I am opposed to this proposal. It is true fewer people would visit, but some would stay away if they were on a low income and could not afford the new fee, even though they might be in genuine need of treatment. They might instead go to a pharmacy and self-medicate and their condition could then become more serious. Also, we all pay taxes and public hospitals are financed by taxpayers’ money. We are entitled to treatment in these hospitals. The government recognises this and that is why it has not raised the fee.
The long queues are due to inadequate facilities and so the government should be building more public hospitals. If it does this, waiting times will drop.
It should also educate Hong Kong people so that they learn to use emergency services at public hospitals in the correct manner and recognise that when it is not an emergency, they can see a private doctor.
Sharon Wong, Yau Yat Chuen
Modify this high-pressure school system
I partly agree with those who argue that Hong Kong’s education system is the main cause of the pressure felt by so many students.
They are spoon-fed information and it is drummed into them that they must work hard and do well academically in order to have bright career prospects.
Schools make them sit numerous tests and exams, which has given rise to criticism of the education system in Hong Kong. There have been calls for us to learn from more enlightened methods of schooling that you see in a number of countries, such as Finland.
Schools must change their approach and not just focus on academic achievements. They need to help youngsters grow as all-round people. It is important for them not just to learn about subjects, but about interpersonal relationships. Many Hong Kong children lack good communication skills.
Also, they will face many challenges in their lives and will not always succeed. They must be taught to be able to cope with these reversals in a mature way.
Of course, they must study academic subjects and there is important information they should learn. But, the present system is too harsh and needs to be reviewed and reformed in order to relieve the excessive stress that young people feel. If they can learn to develop good interpersonal relationships, then their levels of stress can go down.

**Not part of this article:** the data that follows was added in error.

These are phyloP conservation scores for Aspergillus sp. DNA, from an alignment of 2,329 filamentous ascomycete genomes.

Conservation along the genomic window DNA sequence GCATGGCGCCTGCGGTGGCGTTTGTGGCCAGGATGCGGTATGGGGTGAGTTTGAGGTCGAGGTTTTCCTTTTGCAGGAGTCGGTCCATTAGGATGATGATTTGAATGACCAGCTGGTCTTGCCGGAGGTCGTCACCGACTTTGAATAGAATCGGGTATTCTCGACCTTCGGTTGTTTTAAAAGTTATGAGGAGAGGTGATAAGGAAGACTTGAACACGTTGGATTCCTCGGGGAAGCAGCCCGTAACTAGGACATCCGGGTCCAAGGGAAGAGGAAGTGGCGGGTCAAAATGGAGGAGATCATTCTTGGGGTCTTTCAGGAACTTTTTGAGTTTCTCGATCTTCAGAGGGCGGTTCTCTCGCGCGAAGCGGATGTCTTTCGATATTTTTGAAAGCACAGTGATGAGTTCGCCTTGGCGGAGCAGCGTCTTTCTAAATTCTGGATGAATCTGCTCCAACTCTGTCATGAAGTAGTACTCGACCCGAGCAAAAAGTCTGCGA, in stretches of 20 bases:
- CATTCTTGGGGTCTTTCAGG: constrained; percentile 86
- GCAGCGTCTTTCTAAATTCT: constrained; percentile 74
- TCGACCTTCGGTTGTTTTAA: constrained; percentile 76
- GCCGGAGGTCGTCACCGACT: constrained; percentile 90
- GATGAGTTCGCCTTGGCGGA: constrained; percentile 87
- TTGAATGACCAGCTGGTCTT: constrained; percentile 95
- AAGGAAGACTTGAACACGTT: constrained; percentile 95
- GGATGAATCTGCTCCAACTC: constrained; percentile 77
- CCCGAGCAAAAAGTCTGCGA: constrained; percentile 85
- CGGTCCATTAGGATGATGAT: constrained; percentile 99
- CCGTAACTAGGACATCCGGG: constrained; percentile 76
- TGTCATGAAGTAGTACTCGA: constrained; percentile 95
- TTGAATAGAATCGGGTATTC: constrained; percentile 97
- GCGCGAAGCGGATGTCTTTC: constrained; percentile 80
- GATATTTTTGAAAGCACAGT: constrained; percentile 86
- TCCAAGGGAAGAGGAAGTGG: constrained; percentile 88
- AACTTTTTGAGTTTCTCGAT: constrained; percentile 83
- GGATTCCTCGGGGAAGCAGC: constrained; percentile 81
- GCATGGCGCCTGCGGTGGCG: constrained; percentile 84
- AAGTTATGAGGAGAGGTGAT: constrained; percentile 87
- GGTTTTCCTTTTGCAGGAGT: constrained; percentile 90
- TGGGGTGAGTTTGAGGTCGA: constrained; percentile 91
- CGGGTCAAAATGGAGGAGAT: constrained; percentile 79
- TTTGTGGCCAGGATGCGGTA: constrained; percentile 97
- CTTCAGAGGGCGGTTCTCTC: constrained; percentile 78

I am not calling for a complete overhaul of the system, but the Education Bureau should recognise that there is a strong case for making appropriate modifications.
Tracy Chan Sum-yuet, Sha Tin
Students can learn to help themselves
In my primary school, I always felt bored because I needed to stay in the classroom for all my lessons.
I did not like the spoon-feeding system as I had to memorise a lot of material without fully understanding it. All the assignments, tests and exams put me under a great deal of pressure.
That pressure continues in secondary school with the Diploma of Secondary Education. If they get a bad result, some youngsters do not know how they can break the news to their family. They are worried that they will fail to get a university place or a good job. The pressure can be so great that some commit suicide.
When students feel extreme stress, they should seek help from their teachers and school social workers. They should also spend time with friends and find positive ways to relax, such as playing sports and listening to music.
They also need to talk a lot to family members and let them know the problems they are facing. Students cannot change the education system, but they can make positive changes in their lives.
Wong Check-wah, Tai Po